Slots to allow the positioning of the boards.

Saturday, July 23, 2016

"We do it right, because we do it twice."

I'm back.  I spent the last two months in Portugal and Spain walking the Camino Portuguese from Lisbon (360 miles).  I'm now back in a sweltering Miami, wondering why.

This is just a placeholder for work on the saloon setee/bunk.  The great thing about a looooonnng boat refit is that you get to redo your original work.  My motto for the Marine business is "We do it right because we do it twice."

Saturday, April 30, 2016

Anchor rant.............................................

Anchors..... let the bun fight begin. Is there anyone out there with a CQR anchor still hanging off their bow roller? If so its time to put it in the same box as your plastic sextant, Radio Direction Finder and your Kapok lifejacket. If your boat drags and hits me, we can work things out, $hit happens. If, however, you were using a CQR or some other antique POS the conversation will be different.  I can even live with the Delta and Bruce, even though they are somewhat outdated.  There is a whole slew of new generation anchors out there that are so far ahead of their predecessors that it is ridiculous.  My favorites are the Rocna and Manson, and I have no objection to the other variants of the design.  My recent experience with the Spade anchor was outstanding.  It set fast and held solid, sort of what you need in an anchor. 

The owner had initially bought the aluminum version (shown above) in order to save weight (26lbs and opposed to 44lbs).  I bitched and moaned until he swapped it out for the galvanized steel version. I can see no reason to have the aluminum version unless its for some piece of Tupperware that never leaves the bay.  Also, their sizing chart tends towards light production boats, so I would move up a size or two.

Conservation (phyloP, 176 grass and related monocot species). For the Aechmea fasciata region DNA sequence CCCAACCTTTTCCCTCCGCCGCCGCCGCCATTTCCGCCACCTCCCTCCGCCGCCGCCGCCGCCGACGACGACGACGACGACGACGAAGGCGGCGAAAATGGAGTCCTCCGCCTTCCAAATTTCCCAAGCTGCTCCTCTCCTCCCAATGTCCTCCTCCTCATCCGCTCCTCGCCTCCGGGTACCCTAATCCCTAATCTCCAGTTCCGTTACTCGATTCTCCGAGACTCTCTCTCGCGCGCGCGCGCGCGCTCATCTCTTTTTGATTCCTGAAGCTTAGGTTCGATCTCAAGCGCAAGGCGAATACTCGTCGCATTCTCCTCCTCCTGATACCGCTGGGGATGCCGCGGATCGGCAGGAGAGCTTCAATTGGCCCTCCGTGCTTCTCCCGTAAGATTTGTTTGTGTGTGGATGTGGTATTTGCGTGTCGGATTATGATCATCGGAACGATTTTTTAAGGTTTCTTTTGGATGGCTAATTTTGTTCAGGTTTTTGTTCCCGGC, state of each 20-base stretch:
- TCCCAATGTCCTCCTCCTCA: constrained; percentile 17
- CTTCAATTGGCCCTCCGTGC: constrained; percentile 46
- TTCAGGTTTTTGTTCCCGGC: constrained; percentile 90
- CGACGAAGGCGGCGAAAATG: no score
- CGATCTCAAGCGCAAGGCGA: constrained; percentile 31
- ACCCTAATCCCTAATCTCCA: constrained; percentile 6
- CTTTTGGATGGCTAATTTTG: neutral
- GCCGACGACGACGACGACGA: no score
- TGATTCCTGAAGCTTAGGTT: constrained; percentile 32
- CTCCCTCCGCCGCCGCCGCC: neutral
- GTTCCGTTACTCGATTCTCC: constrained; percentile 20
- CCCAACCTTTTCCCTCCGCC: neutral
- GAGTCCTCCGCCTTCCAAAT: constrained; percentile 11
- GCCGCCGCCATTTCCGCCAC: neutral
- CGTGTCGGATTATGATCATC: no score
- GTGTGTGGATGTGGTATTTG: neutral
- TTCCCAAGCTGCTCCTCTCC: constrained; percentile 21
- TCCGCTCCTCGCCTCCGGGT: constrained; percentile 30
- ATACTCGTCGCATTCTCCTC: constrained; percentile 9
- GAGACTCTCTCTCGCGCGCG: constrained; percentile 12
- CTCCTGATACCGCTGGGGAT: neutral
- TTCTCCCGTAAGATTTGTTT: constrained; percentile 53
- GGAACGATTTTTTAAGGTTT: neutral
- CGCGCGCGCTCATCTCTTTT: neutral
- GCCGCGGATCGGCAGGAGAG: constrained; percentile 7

My backup anchor is, as always, the biggest Fortress I can stow onboard.

Thursday, April 28, 2016

Cap-Rail final-final-final decision....

And the winner is......................... IPE

Family Name for Ipe Lumber: Tabebuia of family Bignoniaceae

The old sealant (origin unknown) was pretty shot.  Some 5200 had been squirted in at some stage to little avail.

This made getting the old rail off pretty easy, once the screws were removed.


This was a useful tool to remove the bolts holding the genoa track, if they are the old slotted type.


I had a local wood-shop use the old cap-rail as a template and make me a new one, including screw holes. 

 Ipe is hard to bend, but it will bend slightly.

After much research I will use Teakdecking Systems FE-180A to bond the Ipe to the fiberglass.

Full install won't take place until I return from Europe in late July

Friday, March 11, 2016

Alpenglow LED conversion...shamless theft of a good idea...

Thanks to John for the inspiration (I couldn't find a comment button on your blog to ask permission, so I will just beg forgiveness);


I had planned to do this for some time but it was on the nice to do list.  Then one of the ballasts began to give out.  I have a spare ballast but the installation was above my pay grade.

John's article is excellent so I won't repeat it here.  Suffice to say that I took the "non-soldering" route with components from 1000bulbs.com.  My solution was more expensive but any failed components can simply be popped out and replaced.  Unit cost of the LED upgrade is approx $30.  Labor, as usual, is about $0.01 per hour.  Power usage should be approx .3 amps on white and .25amps on red.

I really like the Alpenglow company and I have no doubt that their upgrade would be better quality, but hey, I'm a sailor.  I would certainly recommend their new LED fittings as an initial installation.

Original Alpenglow

Alpenglow converted to LED (3000k Warm white and red);

LED on left (only one power setting), original on right, low power.

LED on left (only one power setting), original on right, high power;

Red LED;

4" LED strips;



Saturday, March 5, 2016

Sliding companionway hatch.....finally!

Aft sliding companionway hatch design finally completed and ready to be bolted down. The forward cross bar will obviously be removed. I know it's not to everyone's taste but it ties in with my no teak on deck concept. Existing forward hatch shown for comparison. That will also be replaced with a sliding Perspex hatch.